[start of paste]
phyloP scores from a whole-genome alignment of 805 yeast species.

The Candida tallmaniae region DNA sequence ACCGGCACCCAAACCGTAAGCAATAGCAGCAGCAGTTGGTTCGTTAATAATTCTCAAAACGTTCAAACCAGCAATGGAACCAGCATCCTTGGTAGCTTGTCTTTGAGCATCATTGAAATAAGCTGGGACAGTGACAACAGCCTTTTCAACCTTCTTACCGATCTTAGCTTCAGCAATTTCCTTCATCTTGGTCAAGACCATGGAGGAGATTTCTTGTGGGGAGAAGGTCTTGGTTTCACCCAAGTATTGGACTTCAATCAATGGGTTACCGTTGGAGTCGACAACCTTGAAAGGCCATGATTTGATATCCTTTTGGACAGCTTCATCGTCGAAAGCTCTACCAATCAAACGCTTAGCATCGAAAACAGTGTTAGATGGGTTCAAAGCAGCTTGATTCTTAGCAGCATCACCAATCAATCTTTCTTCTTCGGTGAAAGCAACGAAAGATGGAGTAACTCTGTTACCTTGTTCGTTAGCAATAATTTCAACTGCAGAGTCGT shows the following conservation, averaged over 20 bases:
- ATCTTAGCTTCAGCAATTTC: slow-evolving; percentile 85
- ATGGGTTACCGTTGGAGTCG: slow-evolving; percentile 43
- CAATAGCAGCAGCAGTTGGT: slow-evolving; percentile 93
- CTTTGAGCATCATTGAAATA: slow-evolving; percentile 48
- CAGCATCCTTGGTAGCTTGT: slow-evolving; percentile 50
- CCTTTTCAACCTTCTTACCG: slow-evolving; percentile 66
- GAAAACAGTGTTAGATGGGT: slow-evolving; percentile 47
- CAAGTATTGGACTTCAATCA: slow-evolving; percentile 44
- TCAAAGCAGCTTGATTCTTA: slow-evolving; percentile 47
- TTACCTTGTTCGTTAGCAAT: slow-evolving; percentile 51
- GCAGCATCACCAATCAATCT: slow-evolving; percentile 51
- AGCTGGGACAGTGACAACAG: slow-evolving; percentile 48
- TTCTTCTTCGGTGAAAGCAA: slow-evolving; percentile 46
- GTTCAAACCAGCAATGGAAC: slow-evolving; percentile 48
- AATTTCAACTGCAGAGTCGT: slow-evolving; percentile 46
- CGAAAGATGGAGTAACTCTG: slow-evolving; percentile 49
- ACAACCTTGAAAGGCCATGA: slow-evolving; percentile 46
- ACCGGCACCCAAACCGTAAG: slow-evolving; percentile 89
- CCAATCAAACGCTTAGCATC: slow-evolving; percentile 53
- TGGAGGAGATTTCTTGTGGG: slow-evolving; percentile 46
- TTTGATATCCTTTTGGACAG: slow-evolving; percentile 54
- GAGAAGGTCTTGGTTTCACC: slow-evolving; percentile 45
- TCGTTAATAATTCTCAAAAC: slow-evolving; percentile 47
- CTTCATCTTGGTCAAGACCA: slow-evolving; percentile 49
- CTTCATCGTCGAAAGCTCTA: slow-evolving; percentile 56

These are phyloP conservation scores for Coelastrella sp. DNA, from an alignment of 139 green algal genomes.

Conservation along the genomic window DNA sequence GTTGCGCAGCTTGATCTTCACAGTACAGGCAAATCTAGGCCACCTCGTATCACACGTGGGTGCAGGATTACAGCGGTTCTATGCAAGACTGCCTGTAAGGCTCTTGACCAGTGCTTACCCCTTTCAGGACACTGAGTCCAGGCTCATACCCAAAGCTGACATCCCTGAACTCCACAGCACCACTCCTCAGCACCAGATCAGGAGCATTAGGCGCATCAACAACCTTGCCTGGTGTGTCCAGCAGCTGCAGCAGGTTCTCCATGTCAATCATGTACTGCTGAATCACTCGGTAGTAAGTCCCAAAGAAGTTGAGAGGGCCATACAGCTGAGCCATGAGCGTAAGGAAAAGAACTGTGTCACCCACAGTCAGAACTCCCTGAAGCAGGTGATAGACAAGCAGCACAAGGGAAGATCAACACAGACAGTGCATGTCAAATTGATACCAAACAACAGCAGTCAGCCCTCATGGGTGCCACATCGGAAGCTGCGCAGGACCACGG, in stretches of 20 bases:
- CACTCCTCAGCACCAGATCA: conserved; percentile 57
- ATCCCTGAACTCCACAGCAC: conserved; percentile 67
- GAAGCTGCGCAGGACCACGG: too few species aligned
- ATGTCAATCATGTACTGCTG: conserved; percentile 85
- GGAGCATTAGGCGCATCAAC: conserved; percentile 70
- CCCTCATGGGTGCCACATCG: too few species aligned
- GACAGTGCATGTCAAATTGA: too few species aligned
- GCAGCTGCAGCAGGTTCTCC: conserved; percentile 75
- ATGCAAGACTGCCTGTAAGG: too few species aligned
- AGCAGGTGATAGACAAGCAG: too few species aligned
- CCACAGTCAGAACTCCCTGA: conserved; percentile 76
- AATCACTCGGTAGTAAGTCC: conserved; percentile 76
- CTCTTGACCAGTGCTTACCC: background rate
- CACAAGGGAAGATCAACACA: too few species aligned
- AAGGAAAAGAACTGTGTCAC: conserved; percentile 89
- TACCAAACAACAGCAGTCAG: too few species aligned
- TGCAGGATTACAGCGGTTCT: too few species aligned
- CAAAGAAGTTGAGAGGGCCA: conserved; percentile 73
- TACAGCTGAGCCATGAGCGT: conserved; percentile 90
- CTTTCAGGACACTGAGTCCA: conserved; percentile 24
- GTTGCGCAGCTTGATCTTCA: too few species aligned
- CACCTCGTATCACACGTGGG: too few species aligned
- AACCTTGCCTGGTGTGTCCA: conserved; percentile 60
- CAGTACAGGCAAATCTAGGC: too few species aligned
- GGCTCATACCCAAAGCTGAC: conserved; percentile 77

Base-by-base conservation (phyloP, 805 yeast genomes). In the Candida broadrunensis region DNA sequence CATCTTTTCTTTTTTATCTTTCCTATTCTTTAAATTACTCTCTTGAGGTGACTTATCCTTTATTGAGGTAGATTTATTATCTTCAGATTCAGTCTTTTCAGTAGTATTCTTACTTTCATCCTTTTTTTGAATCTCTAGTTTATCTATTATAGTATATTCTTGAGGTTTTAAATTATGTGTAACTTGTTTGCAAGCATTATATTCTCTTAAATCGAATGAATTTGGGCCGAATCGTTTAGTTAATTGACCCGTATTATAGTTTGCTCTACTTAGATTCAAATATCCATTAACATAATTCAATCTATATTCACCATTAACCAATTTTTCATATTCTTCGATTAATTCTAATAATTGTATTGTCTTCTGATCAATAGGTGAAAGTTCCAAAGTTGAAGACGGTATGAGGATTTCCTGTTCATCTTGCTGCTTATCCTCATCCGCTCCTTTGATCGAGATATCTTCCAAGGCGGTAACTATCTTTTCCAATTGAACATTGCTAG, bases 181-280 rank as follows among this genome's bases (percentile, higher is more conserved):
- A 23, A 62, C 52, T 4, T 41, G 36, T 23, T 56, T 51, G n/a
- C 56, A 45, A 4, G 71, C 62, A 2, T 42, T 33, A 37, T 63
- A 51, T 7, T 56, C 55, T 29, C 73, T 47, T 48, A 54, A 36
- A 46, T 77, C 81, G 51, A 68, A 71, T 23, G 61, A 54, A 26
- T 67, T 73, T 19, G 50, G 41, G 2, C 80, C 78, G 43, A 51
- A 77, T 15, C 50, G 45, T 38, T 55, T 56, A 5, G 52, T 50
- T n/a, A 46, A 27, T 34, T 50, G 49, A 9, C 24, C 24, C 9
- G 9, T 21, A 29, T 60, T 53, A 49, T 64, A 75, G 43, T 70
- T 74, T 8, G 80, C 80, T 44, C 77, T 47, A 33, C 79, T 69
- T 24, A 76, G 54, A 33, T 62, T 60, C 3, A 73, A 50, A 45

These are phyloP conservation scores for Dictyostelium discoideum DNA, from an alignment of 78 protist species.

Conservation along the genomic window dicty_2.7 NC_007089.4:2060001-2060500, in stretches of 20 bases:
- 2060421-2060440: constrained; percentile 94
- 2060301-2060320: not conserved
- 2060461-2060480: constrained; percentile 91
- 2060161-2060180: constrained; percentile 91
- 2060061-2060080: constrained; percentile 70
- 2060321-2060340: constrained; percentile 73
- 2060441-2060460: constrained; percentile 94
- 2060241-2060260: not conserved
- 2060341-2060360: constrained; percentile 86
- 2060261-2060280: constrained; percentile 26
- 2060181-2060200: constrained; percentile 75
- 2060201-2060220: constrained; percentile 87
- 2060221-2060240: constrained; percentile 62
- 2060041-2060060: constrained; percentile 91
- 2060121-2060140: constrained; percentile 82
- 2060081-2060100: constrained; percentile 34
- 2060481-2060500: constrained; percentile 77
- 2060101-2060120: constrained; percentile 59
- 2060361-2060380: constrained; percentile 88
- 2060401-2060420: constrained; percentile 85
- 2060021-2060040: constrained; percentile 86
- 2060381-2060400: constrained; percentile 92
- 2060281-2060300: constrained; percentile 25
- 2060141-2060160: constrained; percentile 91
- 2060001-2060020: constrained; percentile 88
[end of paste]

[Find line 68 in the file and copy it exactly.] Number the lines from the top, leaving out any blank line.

- 2060421-2060440: constrained; percentile 94